GET THE FREE NATIONAL CYBER SECURITY APP FOR YOUR PHONE AND TABLET
Google has started its own Android hacking contest with the first place winner getting a hefty sum of $200,000. The contest is being run by Project Zero, Google’s team of security researchers responsible for documenting critical flaws with the company’s software.
The competition is officially called the Project Zero Security Contest, and it is open to all residents of the United States. The contest is also open worldwide except for Italy, Brazil, Quebec, Crimea, Cuba, Iran, Syria, Sudan and North Korea. Google has published the official rules of the contest on its Project Zero blog.
“Entries must consist of a full exploit chain providing access to third-party application files in internal storage on both Nexus 6P and Nexus 5X devices from a remote vector, and a document explaining how the exploit works, including every bug in the chain,” Google listed as one of the many entry requirements. The exploit must also occur without user interaction, except for opening emails in Gmail or opening an SMS text in Messenger.
Entries must be submitted to [email protected] Once an entry is confirmed, the contestant will be given a time to demonstrate the hack on live Nexus devices. The contestant will only be given the devices’ phone numbers and email addresses in order to demonstrate the exploit, according to CNET.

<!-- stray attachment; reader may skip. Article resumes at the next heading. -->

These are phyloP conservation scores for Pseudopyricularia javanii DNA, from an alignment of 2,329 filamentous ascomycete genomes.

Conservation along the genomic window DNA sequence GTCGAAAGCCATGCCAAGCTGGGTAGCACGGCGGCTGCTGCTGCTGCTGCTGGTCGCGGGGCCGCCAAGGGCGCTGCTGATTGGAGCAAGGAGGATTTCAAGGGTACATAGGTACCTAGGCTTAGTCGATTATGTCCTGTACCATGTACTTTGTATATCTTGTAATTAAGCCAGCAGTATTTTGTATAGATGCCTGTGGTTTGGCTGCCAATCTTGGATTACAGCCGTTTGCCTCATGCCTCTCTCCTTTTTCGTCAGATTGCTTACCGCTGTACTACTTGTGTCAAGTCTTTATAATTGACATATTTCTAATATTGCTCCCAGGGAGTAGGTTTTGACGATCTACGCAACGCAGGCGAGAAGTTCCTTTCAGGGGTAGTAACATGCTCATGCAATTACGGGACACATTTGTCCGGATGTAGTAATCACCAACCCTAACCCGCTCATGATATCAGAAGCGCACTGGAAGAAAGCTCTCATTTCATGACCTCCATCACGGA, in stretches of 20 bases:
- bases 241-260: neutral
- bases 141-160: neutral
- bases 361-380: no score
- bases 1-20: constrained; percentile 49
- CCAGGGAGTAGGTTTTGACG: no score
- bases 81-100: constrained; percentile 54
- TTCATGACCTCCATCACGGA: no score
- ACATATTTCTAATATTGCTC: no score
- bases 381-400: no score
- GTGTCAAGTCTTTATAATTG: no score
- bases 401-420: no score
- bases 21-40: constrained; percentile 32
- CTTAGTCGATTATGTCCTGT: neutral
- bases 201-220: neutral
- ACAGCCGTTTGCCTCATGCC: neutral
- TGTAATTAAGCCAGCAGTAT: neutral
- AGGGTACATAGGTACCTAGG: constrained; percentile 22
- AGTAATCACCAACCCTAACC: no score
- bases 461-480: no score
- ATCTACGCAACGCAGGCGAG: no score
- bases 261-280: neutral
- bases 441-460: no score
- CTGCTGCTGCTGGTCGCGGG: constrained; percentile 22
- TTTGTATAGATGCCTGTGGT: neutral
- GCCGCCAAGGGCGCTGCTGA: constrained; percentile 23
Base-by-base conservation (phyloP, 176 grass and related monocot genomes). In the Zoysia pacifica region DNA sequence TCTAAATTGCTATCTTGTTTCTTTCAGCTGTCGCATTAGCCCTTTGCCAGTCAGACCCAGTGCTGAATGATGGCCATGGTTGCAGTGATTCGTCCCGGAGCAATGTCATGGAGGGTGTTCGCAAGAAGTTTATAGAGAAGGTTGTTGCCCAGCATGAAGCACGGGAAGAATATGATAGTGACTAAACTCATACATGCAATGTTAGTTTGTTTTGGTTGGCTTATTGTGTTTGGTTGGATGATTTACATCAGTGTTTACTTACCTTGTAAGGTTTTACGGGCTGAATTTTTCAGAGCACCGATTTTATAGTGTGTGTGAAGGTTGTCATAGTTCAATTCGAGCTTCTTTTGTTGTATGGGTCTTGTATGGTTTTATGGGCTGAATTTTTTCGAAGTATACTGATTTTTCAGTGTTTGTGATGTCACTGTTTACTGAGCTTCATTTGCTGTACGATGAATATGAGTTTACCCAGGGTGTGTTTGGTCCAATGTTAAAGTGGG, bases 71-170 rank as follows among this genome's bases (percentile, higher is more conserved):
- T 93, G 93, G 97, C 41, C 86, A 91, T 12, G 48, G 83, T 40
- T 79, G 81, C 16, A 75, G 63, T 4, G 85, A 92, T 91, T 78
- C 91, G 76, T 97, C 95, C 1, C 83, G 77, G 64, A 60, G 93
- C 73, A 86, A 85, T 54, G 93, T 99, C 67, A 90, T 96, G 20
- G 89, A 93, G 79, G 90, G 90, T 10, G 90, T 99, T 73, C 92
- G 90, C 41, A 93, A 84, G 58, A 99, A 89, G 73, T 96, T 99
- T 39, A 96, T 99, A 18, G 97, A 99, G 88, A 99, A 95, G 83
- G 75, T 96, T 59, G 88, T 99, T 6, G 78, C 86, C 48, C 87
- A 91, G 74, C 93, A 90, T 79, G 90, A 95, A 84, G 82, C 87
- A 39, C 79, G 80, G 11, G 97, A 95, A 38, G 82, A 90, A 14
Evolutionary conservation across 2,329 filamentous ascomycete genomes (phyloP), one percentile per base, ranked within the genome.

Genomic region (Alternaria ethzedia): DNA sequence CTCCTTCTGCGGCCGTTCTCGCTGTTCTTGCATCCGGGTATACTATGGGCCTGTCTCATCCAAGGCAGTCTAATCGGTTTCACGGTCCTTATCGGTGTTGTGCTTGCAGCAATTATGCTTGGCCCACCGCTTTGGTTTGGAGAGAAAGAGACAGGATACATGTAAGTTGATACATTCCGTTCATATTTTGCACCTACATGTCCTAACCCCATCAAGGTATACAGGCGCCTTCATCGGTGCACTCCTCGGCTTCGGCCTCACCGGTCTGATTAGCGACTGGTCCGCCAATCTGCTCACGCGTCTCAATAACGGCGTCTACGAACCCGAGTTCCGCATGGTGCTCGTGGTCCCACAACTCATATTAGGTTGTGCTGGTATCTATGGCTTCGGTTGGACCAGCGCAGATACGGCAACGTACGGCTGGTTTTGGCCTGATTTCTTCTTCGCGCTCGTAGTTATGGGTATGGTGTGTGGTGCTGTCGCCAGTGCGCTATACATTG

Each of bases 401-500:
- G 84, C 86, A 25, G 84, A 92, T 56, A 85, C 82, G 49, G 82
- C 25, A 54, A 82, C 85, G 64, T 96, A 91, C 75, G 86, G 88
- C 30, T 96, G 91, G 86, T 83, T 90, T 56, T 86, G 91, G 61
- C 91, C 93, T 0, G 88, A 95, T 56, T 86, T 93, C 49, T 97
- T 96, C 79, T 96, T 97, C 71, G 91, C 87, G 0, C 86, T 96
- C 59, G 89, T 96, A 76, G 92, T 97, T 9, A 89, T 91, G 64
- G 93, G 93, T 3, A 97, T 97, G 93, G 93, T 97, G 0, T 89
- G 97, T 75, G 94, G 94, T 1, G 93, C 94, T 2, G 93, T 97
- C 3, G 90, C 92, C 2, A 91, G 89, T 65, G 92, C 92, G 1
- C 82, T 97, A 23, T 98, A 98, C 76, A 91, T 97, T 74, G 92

According to the contest guidelines, participants should also report all the bugs that they’ve discovered to the Android Issue Tracker. The participants will be able to include those bugs in their contest submissions, as pointed out by Android Headlines.
The second prize is $100,000, while the third is worth $50,000. All of the winners will also be allowed to publish a guest post on Project Zero’s official blog as well. Project Zero Security Contest will end on March 14, 2017.
Even though participants have been given six months to take part in the contest, it’s entirely possible that no one will win considering the amount of limitations set by Google and Project Zero, as pointed out by Android Police.